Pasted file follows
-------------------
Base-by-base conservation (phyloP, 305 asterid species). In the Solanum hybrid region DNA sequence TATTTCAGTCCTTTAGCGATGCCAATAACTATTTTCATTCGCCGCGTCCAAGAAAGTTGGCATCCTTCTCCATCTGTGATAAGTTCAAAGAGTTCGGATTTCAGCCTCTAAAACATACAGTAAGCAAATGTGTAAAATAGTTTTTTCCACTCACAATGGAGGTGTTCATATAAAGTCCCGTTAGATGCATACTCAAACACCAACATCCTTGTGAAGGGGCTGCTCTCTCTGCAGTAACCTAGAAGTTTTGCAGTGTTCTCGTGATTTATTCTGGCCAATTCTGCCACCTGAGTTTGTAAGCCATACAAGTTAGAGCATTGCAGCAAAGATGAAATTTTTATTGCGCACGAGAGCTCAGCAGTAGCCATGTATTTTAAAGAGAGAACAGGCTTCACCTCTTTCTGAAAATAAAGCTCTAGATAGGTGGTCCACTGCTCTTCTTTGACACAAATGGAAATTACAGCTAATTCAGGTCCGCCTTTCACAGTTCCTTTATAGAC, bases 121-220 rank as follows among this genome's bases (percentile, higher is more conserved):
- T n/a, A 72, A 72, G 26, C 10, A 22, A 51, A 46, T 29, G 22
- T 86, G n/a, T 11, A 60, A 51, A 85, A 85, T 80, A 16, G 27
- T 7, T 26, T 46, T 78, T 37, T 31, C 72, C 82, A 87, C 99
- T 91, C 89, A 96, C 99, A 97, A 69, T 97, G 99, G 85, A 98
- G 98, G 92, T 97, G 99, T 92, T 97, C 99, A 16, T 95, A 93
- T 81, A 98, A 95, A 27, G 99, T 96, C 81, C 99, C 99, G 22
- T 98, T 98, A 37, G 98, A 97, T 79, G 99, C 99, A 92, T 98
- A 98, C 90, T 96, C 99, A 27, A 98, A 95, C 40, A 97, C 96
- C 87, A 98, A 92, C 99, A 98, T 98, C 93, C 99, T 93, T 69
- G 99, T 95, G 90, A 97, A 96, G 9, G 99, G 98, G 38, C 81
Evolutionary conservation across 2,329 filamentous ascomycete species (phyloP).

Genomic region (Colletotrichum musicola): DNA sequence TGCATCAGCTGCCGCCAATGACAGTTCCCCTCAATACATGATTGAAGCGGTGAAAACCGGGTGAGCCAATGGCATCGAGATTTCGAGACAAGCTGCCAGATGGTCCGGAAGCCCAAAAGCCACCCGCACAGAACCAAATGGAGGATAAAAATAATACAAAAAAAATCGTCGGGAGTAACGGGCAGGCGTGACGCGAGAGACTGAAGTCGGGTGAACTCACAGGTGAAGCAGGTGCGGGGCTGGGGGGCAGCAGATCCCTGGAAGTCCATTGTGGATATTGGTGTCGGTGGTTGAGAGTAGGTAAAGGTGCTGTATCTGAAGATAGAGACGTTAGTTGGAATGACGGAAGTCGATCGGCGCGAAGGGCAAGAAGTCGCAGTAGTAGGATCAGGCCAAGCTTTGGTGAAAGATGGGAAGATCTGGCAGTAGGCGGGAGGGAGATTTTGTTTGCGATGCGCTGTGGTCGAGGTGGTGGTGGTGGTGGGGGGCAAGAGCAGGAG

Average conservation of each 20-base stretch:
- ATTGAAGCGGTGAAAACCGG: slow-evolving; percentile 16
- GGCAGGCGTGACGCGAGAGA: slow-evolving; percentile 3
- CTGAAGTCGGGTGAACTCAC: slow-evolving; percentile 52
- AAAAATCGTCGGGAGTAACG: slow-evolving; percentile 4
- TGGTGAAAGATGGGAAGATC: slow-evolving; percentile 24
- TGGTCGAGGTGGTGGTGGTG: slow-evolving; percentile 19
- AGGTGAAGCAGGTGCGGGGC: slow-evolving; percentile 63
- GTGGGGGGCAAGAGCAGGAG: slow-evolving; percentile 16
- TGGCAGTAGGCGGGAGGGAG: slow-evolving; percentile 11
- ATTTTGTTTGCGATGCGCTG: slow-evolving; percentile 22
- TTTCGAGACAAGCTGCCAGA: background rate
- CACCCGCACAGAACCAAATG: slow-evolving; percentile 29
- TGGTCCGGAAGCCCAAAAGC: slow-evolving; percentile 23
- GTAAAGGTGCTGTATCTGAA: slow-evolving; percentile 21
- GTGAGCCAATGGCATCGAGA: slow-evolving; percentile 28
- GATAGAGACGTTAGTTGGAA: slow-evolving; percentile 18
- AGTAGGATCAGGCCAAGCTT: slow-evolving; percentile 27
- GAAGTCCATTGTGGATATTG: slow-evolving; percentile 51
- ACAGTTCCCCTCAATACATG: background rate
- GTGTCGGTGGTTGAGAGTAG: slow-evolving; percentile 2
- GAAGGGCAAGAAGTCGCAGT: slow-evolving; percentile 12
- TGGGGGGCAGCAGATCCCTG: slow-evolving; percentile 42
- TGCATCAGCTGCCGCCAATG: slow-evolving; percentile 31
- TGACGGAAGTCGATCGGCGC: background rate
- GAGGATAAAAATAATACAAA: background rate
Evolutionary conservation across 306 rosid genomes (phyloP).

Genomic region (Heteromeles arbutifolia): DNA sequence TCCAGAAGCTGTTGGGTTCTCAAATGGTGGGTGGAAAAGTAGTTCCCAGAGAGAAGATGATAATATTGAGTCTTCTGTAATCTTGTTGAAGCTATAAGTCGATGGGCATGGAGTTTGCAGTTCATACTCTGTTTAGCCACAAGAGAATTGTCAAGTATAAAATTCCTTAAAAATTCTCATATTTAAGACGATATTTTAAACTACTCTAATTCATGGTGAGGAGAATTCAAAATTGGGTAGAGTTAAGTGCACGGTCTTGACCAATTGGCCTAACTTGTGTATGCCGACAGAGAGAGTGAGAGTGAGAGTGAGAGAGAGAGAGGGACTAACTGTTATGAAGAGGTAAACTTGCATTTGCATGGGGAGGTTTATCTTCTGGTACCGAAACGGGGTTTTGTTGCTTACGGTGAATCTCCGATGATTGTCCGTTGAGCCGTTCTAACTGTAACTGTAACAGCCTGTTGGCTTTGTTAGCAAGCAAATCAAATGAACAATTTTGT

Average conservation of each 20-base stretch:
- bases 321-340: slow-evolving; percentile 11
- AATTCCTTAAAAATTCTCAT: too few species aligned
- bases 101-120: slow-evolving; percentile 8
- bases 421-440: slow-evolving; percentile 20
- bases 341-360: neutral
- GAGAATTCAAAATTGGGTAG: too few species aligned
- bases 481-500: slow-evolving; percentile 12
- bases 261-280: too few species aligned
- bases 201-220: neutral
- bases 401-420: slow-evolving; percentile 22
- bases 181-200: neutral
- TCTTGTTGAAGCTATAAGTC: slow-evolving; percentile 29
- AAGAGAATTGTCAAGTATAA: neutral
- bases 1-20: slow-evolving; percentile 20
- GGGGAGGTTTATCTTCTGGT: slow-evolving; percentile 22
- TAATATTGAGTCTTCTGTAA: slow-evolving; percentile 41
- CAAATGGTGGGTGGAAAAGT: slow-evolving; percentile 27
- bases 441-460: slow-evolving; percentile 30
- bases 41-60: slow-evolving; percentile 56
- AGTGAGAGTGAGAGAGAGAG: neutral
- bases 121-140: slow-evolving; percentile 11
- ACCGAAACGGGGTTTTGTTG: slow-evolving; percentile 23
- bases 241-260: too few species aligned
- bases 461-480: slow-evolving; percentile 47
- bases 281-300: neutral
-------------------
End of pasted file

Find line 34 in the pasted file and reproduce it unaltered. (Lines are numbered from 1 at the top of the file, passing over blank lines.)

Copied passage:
- GTGTCGGTGGTTGAGAGTAG: slow-evolving; percentile 2